It’s a joy to reserve this part of the year to remember and celebrate the birth of our Savior, the Lord Jesus Christ. This, of course, is what Christmas is about in the truest sense. Amid all the tinsel, the gingerbread cookies, and the trees and stockings and gift shopping, true Christians pause to reorient our thoughts and our affections to what Christmas is really about: the incarnation of the Son of God.
And that kind of theological shorthand has become so familiar to us that we cease to be amazed at the truth we speak of when we speak of the incarnation. “In the beginning was the Word, and the Word was with God, and the Word was God. He was in the beginning with God. All things came into being through Him, and apart from Him nothing came into being that has come into being.” “And the Word became flesh, and dwelt among us.”
God. Becoming man. The infinite, eternal, self-existent, self-sufficient, almighty God, without shedding His divine nature, taking upon Himself—in addition to His divine nature—a human nature—truly becoming one of us. In the incarnation of the Son of God, it can properly be said that the immutable, unchangeable God became what He wasn’t, while never ceasing to be what He was.
The incomprehensibility of that thought alone is sufficient to bow our hearts and intellects before divine wisdom in worship. This kind of mind-bending wisdom is so lofty—so far beyond our natural understanding—that we wouldn’t believe it if Scripture didn’t teach it so plainly. We already referenced John 1: The Word was God, and the Word became flesh. We also see it in Philippians 2:6–7, where Paul tells us that while Christ was existing in His very nature as God nevertheless assumed to Himself the very nature of a servant, and was born as a man.
You see, the Lord Jesus Christ did not come into being at the incarnation; He existed for all eternity as God Himself—the Second Person of the Holy Trinity—God the Son. And so as God, He fully possesses all the attributes of God: infinity, eternality, omniscience, immutability; everything that properly belongs to the nature of God the Father belongs to the nature of God the Son, for they share the very same nature, the same essence, the same being. And yet, God the Son became man! Again, becoming what He wasn’t while never ceasing to be what He was.
The Irish Reformer, James Ussher, said of the incarnation that it is “the highest pitch of God’s wisdom, goodness, power, and glory.” Pastor and author, Mark Jones, said, “The incarnation is God’s greatest wonder, one that no creature could ever have imagined. God himself could not perform a more difficult and glorious work. It has justly been called the miracle of all miracles” (Knowing Christ, 25).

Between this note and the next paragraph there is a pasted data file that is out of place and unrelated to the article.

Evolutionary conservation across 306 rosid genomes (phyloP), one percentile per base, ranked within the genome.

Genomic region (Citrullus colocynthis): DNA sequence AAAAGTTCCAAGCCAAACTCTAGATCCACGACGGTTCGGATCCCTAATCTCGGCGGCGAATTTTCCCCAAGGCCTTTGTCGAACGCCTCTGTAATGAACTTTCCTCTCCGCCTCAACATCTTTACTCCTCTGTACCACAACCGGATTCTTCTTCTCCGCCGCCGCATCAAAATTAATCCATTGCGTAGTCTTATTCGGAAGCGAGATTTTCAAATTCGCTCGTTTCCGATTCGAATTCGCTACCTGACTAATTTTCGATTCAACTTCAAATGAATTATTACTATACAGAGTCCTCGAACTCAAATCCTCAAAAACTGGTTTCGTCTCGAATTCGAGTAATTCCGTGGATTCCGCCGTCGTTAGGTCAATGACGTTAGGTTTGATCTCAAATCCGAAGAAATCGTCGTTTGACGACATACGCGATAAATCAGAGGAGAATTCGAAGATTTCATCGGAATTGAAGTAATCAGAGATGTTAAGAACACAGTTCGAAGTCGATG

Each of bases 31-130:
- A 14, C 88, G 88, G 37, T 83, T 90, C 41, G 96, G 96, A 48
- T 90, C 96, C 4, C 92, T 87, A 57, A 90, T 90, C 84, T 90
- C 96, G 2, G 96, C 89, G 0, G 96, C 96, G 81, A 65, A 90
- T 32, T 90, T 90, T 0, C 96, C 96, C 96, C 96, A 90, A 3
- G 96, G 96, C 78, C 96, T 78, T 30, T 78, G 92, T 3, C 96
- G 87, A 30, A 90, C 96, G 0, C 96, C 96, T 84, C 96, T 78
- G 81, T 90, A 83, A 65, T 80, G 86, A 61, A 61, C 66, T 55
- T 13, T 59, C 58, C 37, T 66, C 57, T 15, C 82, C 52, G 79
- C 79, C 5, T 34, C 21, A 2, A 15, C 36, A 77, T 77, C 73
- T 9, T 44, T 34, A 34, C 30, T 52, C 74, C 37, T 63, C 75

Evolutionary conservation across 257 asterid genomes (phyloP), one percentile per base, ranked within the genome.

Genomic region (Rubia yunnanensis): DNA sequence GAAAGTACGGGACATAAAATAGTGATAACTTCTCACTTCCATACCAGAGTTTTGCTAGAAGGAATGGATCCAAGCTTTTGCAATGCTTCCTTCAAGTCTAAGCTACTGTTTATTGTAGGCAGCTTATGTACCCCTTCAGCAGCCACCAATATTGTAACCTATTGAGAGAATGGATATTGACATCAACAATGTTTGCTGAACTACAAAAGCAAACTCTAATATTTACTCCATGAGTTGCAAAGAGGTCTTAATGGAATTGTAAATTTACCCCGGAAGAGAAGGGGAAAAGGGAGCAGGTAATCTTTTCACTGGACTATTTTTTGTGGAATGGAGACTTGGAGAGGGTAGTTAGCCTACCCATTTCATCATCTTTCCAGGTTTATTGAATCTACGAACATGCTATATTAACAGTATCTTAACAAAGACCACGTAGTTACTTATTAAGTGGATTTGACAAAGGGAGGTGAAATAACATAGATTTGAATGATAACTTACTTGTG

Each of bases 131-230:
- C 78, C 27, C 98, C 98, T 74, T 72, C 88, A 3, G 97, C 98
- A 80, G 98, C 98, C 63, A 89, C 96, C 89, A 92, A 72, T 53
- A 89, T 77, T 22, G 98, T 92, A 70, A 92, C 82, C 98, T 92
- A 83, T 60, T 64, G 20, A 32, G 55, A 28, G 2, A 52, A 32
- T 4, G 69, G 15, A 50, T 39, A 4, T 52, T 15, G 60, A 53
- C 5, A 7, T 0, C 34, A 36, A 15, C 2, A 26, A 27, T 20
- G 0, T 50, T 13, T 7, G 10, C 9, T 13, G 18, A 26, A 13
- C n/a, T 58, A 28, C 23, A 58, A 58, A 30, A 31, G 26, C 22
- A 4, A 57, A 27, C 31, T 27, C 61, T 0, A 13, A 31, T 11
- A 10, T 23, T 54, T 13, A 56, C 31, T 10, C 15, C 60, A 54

If we’re honest, and if we can slow our minds down and turn our thinking from the hustle and bustle of the Christmas season to truth, we’re forced to admit that there is a peculiar glory of this greatest of God’s miracles—that, among all the amazing works that Almighty God has accomplished in this world, the incarnation has a special luster of magnificence. And I think the reason for that peculiar glory is that the incarnation takes two things of an infinite difference and distance, and puts them side by side. The incarnation takes the infinite God, and the finite man, and unites them together in One magnificent Person. And it’s the juxtaposition of the majesty of God with the humility of man that renders the glory of the Lord Jesus—the glory of the incarnation—more especially brilliant than all other of God’s glorious works.
Jonathan Edwards once preached a sermon on Christ as the Lion and the Lamb from Revelation 5, entitled “The Admirable Conjunction of Diverse Excellencies in Christ Jesus,” a title packed with significance. It is to say that in Christ, there is a joining together of attributes and qualities that are significantly different from one another, and this conjunction of diverse excellencies, Edwards said, is admirable. By its very nature, it evokes admiration. Praise. Wonder. Delight. Amazement. Worship. We struggle even to put it into words, but the conjunction of diverse excellencies in Christ is glorious. And there is no greater display of that glory than in the incarnation, because it is only by the incarnation that such a conjunction is even made possible.
And so I want to briefly reflect on this admirable conjunction of diverse excellencies in Christ, to set these contrasting glories side by side. My hope is that as you meditate on these diverse excellencies, they will stir you to consider Christ in this Christmas season, in all His admirable glory as the God-man, the Word made flesh.